For one or two small raised beds, you can use a ready made kit. Retailers such as Harrod Horticultural, Wickes or Homebase sell a good range of raised bed kits made from different materials that are easy to put together. Or you could buy the raw materials yourself and build one from scratch.

Whatever method you choose, make sure you leave a good pathway between beds and that there’s plenty of room to work them from all sides.

Raised beds keep plants warmer, but they also have a tendency to dry out in hot weather so ideally make sure you have a source of water nearby, or get ready to fill and carry a lot of buckets!

Raised beds are ideal for growing your own, but aren’t a necessity – you can grow a lot of vegetables very successfully in ordinary flower beds, or troughs or pots, depending on how much space you have.

Planting ideas

When you’re ready to start growing, dig in a good layer of manure into the beds.

Planting a row of herbs at one end of the bed looks attractive, adds colour, fills in any unused space and encourages pollinating insects.

Potatoes

Potatoes are an easy and satisfying crop for a beginner. Ask your supplier to recommend a hardy variety.

Potatoes are easy for beginners, and you’ll have plenty of delicious new potatoes for salads and steaming.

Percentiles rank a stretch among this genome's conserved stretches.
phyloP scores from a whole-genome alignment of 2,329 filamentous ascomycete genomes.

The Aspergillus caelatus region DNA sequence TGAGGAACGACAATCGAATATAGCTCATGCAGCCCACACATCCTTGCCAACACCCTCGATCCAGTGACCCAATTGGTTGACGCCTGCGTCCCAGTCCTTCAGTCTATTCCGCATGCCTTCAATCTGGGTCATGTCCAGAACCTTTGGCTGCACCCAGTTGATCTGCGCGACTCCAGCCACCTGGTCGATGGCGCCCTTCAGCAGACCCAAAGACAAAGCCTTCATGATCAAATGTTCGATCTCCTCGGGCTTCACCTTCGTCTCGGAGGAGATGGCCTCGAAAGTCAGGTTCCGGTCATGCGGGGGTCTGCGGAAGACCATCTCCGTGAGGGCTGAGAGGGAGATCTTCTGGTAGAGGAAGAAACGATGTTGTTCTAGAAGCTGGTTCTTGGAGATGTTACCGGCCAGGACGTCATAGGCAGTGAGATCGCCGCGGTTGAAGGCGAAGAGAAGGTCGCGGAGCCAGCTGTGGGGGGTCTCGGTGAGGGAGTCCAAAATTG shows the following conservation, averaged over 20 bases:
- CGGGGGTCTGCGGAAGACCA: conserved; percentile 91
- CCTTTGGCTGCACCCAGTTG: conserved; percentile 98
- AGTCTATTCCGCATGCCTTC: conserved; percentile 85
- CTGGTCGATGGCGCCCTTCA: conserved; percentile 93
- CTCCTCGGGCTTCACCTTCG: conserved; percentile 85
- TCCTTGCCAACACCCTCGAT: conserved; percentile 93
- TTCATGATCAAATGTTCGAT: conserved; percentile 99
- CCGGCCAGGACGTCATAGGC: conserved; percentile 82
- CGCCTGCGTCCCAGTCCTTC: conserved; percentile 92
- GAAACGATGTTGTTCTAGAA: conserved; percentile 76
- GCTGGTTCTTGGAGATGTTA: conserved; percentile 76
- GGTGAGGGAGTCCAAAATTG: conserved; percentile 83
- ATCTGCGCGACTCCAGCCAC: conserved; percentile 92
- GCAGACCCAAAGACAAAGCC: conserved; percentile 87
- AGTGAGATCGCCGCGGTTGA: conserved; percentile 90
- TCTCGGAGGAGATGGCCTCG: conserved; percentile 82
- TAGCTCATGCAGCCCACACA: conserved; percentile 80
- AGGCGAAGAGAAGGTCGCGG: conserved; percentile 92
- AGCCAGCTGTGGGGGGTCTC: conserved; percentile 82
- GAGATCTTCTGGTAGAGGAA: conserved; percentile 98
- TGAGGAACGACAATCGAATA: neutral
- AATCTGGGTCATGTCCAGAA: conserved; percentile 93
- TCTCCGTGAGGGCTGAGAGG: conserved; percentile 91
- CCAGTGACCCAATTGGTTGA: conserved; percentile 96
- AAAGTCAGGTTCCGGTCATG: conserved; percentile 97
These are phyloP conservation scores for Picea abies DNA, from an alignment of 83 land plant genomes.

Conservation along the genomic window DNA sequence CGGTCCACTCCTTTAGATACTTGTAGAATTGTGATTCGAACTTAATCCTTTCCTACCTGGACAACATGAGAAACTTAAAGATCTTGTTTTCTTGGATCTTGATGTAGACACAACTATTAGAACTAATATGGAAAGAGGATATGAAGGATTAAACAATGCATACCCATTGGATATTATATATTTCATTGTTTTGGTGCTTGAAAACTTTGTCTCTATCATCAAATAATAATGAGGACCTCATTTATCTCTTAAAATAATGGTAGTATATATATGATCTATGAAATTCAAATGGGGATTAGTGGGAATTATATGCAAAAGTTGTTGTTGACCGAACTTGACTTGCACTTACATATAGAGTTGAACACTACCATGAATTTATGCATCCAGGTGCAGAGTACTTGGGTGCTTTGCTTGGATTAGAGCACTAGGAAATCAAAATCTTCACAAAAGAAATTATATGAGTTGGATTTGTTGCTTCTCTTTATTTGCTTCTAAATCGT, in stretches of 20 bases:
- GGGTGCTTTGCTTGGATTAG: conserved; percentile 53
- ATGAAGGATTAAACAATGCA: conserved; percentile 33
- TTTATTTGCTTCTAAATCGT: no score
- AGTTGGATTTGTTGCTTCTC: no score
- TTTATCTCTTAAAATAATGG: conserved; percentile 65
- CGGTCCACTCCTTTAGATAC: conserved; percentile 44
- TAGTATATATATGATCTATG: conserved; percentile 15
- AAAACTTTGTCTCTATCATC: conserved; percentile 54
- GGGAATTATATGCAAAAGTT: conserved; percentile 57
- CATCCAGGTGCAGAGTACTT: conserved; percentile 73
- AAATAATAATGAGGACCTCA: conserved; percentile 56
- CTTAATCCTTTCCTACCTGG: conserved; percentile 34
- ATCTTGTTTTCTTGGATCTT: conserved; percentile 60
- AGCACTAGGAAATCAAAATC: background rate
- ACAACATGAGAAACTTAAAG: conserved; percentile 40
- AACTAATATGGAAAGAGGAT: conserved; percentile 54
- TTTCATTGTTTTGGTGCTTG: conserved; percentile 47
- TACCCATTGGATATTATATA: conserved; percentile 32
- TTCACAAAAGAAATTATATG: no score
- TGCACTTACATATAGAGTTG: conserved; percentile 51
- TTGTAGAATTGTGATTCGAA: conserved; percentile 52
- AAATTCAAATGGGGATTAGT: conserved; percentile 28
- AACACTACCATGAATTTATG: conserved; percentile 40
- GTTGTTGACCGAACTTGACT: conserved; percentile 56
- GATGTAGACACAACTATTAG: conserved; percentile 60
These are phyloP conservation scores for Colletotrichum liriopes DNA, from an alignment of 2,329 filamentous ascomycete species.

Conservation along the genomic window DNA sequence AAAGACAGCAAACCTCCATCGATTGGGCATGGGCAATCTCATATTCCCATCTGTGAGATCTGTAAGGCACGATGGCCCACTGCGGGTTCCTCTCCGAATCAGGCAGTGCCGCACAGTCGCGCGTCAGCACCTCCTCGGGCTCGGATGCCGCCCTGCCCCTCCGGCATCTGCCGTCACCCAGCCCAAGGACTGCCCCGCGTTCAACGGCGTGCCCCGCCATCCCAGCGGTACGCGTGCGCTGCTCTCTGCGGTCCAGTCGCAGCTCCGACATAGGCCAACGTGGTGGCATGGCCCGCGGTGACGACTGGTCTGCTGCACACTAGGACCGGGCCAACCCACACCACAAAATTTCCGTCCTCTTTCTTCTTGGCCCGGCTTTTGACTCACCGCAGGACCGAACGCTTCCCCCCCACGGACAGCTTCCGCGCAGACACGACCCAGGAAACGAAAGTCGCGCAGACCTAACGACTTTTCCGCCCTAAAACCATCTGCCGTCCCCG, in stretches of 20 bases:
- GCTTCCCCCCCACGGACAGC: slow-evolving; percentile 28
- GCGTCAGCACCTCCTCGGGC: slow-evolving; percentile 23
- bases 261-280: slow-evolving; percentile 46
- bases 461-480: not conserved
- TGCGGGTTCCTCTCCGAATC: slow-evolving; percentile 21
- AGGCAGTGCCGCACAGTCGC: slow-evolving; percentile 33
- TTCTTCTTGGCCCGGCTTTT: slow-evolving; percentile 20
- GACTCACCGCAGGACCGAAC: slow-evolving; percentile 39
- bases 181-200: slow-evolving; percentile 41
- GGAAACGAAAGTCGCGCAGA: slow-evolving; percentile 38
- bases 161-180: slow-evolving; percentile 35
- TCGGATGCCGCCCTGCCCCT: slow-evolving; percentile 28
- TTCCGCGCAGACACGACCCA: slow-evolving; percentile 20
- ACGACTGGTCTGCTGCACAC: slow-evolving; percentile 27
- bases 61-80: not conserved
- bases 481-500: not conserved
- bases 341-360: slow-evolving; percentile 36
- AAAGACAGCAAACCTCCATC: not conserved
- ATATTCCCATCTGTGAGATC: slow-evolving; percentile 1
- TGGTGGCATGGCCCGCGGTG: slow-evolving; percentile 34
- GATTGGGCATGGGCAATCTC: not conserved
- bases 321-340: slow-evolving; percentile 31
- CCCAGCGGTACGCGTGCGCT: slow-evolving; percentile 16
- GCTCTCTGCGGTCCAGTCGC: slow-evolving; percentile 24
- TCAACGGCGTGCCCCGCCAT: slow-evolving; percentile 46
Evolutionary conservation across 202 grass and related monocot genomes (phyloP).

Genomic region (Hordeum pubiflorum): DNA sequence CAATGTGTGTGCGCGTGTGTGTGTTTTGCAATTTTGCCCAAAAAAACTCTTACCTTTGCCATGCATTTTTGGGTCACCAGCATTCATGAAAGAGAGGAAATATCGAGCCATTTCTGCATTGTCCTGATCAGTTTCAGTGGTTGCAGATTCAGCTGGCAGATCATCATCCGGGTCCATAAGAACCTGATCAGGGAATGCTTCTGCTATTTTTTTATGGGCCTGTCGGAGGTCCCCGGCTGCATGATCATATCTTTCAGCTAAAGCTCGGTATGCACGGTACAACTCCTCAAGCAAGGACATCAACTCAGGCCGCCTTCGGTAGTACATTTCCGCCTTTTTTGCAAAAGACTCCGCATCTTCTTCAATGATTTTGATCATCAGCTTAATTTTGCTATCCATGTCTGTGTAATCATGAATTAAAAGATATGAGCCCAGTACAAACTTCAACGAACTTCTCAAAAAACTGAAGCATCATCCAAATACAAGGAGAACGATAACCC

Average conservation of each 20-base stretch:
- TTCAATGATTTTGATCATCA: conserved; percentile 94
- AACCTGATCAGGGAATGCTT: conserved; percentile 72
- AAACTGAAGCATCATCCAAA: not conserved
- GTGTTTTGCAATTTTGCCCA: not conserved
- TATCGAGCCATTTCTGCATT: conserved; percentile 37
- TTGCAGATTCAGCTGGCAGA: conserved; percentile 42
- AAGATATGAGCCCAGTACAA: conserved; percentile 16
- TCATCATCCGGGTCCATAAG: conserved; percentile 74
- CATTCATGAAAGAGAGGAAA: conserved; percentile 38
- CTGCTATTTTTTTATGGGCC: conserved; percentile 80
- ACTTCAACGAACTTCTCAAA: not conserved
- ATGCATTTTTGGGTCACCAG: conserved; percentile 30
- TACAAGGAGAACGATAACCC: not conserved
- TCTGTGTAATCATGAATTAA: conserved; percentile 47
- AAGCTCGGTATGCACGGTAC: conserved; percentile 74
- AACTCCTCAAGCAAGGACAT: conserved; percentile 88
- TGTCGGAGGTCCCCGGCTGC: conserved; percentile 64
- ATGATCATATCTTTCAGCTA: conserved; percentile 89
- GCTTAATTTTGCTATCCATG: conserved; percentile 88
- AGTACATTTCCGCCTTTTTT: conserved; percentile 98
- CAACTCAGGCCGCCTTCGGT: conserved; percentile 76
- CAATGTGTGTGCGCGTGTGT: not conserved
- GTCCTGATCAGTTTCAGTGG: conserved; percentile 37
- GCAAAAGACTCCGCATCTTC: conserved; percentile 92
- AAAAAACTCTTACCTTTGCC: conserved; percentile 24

Buy special seed potatoes from a garden centre, and let them chit before planting. (To chit potatoes, spread them out in a cool, dark place until they sprout. When the sprouts are a good few centimetres long, you can plant them.)

Plant second early potatoes in early spring (April), then change to maincrop potatoes.

Peas and beans

Turn trellises of peas and beans into an architectural feature in the bed.

If you’re planning to grow peas or beans, build the trellises now for support.

These plants will grow up almost anything, but if you’re planning from scratch you might like to consider making your own rustic supports with twigs or thing branches, pushed into the ground in a circle then bound together at the top with string, so the finished support is bell-shaped.

In mild weather you can plant the peas and beans now, but get ready to cover them with fleece in case of late ground frosts.

Tomatoes

Baby tomatoes will show little rounded leaves called ‘seed leaves’. Wait for adult leaves to come through before potting them up.